As I grew older, I grew sicker, developing infections in my lungs, CF-related diabetes, CF arthritis, severe sinus disease, GI issues — you name it. I considered the hospital a second home. Luckily, my mom worked next to the hospital, so when I was inpatient she would find creative ways to make me feel better. Whether it was surprising me with a hot, fresh cup of coffee from a local brewer every morning or coming over to walk alongside me and my IV pole, she was always involved.
Of course, as I grew older, there was a shift of control or an unofficial “passing of the reins,” if you will. It gradually went from my mom making the main decisions and taking me to appointments to me becoming comfortable advocating for myself. But no matter what, I always wanted my mom there with me. She would let me squeeze her hand (nearly crushing it!) during the sinus debridements I had to do while awake, and she would let me sob to her uncontrollably if I was struggling with hospital life.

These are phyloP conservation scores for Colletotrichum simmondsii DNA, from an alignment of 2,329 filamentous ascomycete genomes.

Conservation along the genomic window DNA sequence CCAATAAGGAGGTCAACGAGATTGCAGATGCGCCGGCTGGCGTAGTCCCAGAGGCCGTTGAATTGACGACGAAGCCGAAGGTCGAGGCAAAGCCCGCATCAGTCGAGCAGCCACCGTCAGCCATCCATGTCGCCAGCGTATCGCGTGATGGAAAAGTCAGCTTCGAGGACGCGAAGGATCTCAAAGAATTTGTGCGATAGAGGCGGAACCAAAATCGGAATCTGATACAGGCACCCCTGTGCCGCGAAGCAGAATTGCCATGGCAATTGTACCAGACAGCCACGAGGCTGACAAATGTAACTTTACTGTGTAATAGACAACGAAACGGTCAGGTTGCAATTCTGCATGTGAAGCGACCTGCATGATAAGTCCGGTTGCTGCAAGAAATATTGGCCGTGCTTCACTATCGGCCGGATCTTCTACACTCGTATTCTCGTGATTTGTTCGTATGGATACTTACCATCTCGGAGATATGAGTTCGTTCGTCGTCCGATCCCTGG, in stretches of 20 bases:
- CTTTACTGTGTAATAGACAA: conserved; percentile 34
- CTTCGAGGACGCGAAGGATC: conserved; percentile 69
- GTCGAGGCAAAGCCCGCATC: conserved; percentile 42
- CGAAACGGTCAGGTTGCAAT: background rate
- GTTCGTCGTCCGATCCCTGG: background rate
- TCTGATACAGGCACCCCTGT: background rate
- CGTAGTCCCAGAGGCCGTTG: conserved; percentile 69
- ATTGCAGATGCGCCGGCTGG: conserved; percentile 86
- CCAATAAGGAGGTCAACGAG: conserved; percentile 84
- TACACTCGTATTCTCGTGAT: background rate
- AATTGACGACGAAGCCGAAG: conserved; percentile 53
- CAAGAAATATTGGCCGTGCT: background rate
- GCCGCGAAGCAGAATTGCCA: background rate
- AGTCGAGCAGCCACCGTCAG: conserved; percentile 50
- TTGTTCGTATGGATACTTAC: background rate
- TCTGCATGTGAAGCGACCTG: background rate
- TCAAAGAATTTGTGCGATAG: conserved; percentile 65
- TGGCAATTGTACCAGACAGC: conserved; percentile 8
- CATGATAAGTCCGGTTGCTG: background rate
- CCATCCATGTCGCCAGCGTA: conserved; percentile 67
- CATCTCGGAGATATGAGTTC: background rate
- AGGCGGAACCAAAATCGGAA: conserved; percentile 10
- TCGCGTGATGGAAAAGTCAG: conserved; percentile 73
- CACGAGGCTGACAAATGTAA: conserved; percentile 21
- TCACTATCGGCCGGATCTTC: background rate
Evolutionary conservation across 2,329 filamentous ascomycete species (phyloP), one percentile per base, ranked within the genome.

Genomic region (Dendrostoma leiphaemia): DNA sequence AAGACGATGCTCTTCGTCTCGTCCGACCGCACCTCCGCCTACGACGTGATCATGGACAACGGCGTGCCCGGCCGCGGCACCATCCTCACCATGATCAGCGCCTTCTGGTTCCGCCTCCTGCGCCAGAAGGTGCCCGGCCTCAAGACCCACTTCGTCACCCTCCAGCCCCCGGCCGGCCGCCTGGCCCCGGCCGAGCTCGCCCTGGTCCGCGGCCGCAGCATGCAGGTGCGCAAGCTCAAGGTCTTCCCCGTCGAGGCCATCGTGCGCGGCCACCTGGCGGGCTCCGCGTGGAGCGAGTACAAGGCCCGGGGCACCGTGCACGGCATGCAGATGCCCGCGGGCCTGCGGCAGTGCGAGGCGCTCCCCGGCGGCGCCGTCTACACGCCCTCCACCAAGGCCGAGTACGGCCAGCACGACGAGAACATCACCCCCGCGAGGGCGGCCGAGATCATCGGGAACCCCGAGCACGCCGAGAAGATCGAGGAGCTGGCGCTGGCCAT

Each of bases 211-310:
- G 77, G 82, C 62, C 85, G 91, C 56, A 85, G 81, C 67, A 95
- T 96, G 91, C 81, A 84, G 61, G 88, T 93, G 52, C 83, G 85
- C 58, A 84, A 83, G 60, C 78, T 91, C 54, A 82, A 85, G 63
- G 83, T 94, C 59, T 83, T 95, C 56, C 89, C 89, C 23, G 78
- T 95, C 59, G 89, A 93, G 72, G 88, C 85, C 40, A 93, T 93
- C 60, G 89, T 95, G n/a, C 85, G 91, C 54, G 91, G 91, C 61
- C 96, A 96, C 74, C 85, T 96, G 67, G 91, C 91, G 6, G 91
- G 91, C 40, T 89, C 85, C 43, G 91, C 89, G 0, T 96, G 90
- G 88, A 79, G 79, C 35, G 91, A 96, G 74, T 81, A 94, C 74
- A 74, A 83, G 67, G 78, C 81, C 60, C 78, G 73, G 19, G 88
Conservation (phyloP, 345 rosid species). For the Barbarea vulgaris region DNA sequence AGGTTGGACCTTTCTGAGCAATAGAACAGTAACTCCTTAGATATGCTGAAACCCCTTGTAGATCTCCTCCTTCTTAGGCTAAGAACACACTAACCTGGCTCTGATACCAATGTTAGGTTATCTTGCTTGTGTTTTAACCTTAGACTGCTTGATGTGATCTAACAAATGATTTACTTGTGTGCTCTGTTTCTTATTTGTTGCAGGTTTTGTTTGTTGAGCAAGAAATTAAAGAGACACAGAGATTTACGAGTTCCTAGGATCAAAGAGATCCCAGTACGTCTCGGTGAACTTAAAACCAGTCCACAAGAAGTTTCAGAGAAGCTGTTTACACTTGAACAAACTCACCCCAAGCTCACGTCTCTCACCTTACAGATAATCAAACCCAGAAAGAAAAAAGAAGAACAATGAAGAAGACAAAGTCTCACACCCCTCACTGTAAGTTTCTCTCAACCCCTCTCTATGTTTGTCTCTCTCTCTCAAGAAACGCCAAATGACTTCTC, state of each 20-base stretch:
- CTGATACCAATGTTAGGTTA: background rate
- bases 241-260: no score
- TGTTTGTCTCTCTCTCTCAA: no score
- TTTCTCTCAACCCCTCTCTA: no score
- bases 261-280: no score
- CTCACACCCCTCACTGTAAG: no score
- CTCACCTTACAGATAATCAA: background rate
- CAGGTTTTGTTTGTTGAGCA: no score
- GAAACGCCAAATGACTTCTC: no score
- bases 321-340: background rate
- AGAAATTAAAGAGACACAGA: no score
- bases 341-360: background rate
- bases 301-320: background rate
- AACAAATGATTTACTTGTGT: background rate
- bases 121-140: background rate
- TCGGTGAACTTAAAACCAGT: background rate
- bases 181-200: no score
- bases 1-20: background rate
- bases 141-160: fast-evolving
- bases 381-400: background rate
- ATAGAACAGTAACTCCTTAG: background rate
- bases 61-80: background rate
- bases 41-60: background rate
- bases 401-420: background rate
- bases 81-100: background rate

The sacrifices mothers make for their children with CF are immeasurable, and they even can extend beyond their own child to the CF community.
Before it was considered dangerous for people with CF to spend time together due to risk of cross-infection, there was a hoard of us who would walk the halls of the hospital like we owned the place. I grew very close with my friend, Rodney, who was in quite the predicament. Rodney describes it like this: